Heber City Council decide against downtown deer mitigation
The Heber City Council has decided against moving forward with proposals to reduce the population of deer downtown.
Councilmember Scott Phillips had previously suggested the city look into a deer mitigation program to address the number of animals roaming downtown Heber and damaging property. He proposed venison from downtown deer could go to local food banks.
But Tuesday night, after a presentation of what would go into such a program, the council decided not to advance the project.
Heber City Police consulted with a Division of Wildlife Resources biologist about the idea; they learned the city would need to decide how to cull the animals and determine a target number to eliminate.
Apart from Phillips, who said the problem needed to be addressed sooner than later, councilmembers were reluctant to entertain the plan.
Yvonne Barney said deer in her backyard weren’t a nuisance and she objected to a sweeping plan.
Ryan Stack concurred, saying under no circumstances should firearm hunting be considered.
“If I supported this, I don’t think my kids would ever forgive me,” he said.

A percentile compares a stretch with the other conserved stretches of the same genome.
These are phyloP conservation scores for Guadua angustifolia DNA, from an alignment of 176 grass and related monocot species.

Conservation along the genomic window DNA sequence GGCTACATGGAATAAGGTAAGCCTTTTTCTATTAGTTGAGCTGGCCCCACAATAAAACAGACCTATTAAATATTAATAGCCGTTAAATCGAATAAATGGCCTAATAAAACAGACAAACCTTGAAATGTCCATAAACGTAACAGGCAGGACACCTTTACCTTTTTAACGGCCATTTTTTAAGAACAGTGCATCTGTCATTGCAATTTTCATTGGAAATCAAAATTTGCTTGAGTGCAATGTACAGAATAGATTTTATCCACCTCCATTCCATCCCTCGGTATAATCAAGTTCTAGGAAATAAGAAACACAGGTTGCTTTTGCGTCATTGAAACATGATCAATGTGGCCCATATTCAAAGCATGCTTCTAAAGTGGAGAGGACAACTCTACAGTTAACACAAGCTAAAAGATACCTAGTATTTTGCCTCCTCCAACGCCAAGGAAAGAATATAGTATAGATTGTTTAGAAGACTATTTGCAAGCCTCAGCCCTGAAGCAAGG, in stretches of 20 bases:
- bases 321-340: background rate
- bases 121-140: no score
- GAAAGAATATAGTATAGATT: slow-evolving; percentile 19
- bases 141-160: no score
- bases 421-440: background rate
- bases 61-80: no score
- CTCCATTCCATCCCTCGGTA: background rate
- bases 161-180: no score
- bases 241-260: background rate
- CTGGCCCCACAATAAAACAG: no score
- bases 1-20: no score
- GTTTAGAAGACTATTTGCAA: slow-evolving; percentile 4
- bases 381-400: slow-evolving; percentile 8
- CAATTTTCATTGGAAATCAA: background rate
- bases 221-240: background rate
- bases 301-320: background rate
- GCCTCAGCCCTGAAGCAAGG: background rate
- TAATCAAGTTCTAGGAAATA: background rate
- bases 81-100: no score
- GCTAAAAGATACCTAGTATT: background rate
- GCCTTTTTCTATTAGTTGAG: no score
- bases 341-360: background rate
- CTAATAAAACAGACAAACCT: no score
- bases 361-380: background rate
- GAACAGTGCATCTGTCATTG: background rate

In public comment, Heber resident Linda Middleton said she didn’t support butchering deer meat, but neither did she enjoy meeting deer at close range.
“I never would have assumed there would be a need until I found a deer in my windshield,” she told the council. “So I can see the damage personally.”
As the council wrapped up its discussion with objections to Phillips’ plan, Councilmember Mike Johnston joked the population could continue to be handled by a local form of natural selection.
“I mean, we do have an urban deer control plan right now, and Linda helped out,” he said. “It’s culling by automobile.”
With most of the council against the proposal, the city will not yet pursue any formal deer mitigation measures.